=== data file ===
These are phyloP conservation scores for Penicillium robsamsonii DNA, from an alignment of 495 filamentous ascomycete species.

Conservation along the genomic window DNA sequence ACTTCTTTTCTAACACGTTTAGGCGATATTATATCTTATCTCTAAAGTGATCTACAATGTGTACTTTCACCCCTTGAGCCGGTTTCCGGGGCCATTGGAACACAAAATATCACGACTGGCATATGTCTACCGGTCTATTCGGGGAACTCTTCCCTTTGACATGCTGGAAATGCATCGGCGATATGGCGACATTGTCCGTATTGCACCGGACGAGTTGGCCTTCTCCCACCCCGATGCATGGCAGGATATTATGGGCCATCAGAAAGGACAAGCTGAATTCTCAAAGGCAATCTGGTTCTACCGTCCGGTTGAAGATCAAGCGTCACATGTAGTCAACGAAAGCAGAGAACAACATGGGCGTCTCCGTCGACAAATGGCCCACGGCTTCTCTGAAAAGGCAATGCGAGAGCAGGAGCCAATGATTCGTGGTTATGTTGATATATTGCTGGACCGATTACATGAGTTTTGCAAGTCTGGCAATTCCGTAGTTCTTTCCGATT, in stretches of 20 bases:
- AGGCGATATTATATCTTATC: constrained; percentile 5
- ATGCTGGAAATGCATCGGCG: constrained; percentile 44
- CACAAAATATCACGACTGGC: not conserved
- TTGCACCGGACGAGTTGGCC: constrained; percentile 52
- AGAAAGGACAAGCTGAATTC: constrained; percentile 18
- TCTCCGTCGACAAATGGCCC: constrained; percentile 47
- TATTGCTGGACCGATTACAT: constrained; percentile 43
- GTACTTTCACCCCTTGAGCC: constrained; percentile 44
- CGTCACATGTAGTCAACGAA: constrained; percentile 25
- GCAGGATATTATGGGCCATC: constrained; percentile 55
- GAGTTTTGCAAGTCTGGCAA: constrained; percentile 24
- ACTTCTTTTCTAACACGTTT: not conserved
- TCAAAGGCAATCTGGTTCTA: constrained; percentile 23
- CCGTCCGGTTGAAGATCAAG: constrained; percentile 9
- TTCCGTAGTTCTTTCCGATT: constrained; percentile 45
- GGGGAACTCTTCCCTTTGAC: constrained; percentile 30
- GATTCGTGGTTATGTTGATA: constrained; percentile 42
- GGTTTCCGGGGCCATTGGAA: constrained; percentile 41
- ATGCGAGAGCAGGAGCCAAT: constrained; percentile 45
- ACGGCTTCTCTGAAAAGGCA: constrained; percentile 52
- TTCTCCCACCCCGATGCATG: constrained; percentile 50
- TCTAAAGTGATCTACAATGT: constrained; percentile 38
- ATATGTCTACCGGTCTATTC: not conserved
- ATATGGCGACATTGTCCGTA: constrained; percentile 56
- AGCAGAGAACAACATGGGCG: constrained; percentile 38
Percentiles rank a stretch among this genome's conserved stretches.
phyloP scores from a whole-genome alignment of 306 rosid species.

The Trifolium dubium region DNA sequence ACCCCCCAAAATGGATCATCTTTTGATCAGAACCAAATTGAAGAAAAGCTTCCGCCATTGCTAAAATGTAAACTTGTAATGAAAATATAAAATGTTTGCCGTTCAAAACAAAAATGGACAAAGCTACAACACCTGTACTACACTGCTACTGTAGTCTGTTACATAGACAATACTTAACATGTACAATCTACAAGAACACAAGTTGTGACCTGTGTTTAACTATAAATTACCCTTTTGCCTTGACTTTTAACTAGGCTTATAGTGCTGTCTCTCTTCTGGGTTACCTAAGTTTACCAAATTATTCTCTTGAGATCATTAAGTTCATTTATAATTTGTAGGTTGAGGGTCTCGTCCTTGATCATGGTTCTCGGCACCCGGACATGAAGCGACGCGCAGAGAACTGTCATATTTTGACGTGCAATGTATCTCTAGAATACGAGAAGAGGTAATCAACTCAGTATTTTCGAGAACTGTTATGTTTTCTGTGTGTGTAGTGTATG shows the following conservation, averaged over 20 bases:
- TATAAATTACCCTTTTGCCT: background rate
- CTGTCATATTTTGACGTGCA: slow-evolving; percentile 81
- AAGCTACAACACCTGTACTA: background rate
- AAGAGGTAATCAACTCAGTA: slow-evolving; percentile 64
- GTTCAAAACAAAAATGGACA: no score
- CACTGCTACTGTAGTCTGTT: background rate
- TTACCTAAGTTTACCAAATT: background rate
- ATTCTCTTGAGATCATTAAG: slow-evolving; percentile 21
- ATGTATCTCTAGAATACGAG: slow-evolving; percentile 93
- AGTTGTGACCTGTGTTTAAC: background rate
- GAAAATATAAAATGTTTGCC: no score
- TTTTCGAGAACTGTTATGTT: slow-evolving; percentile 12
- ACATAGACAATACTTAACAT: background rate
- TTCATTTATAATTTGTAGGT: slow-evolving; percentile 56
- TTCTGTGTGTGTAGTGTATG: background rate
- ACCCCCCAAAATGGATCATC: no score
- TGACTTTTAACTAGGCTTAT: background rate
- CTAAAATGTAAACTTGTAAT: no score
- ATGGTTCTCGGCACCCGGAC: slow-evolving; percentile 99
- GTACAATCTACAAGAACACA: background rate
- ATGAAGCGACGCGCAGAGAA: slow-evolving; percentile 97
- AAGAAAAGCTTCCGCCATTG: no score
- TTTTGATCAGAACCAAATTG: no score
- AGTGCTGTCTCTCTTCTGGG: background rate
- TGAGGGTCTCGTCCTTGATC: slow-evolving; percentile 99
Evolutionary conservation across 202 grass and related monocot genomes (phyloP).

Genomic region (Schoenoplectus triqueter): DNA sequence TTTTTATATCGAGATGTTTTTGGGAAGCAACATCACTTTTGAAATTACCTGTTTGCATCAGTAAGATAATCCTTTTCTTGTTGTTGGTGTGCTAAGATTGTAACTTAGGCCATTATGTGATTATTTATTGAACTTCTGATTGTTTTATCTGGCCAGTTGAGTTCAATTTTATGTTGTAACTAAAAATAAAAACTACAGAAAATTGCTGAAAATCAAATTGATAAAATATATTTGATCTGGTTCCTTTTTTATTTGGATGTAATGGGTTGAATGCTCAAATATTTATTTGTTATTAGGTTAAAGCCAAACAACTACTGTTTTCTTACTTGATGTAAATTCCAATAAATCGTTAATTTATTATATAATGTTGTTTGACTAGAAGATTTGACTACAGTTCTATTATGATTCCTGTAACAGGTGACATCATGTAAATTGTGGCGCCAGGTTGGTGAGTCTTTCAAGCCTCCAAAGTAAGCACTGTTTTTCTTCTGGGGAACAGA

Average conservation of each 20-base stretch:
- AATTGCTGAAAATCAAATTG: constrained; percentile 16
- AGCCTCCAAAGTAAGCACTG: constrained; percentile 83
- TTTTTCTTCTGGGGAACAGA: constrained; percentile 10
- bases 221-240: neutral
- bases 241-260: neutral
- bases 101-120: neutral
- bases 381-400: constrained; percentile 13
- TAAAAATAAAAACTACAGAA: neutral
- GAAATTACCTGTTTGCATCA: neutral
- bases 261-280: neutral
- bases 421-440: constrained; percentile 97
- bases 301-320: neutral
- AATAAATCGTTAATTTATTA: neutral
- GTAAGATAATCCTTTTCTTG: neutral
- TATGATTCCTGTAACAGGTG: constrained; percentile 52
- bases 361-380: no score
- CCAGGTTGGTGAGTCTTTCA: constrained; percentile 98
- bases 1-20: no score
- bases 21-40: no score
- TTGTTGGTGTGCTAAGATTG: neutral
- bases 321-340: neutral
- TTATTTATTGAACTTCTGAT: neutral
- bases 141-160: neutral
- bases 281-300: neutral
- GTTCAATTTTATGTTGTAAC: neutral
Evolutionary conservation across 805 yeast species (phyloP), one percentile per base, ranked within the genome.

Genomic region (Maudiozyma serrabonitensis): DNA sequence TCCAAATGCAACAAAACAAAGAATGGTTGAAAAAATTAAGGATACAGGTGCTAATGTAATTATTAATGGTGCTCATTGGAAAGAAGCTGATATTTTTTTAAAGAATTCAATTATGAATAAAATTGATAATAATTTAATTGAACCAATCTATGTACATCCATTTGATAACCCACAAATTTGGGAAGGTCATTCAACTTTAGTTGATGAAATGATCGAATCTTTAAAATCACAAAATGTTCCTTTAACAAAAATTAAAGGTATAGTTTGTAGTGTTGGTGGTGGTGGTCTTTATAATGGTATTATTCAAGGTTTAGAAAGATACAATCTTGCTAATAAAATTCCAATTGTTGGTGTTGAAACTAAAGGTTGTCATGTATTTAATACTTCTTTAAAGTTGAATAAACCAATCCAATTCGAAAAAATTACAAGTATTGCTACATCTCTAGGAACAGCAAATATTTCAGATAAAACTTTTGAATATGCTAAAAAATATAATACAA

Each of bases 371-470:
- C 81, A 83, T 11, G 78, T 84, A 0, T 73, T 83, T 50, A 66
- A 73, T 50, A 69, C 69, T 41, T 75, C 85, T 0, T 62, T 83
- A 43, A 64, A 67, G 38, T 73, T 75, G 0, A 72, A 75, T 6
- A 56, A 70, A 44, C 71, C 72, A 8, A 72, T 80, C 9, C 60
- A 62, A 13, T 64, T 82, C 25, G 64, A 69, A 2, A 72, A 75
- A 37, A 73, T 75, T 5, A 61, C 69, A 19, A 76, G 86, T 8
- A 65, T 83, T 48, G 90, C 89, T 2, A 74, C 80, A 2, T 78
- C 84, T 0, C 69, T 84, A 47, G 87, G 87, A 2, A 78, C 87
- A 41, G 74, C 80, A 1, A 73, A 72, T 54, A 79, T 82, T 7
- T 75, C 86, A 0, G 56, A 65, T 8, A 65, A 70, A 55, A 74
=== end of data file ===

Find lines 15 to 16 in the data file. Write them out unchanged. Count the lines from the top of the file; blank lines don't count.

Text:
- TCAAAGGCAATCTGGTTCTA: constrained; percentile 23
- CCGTCCGGTTGAAGATCAAG: constrained; percentile 9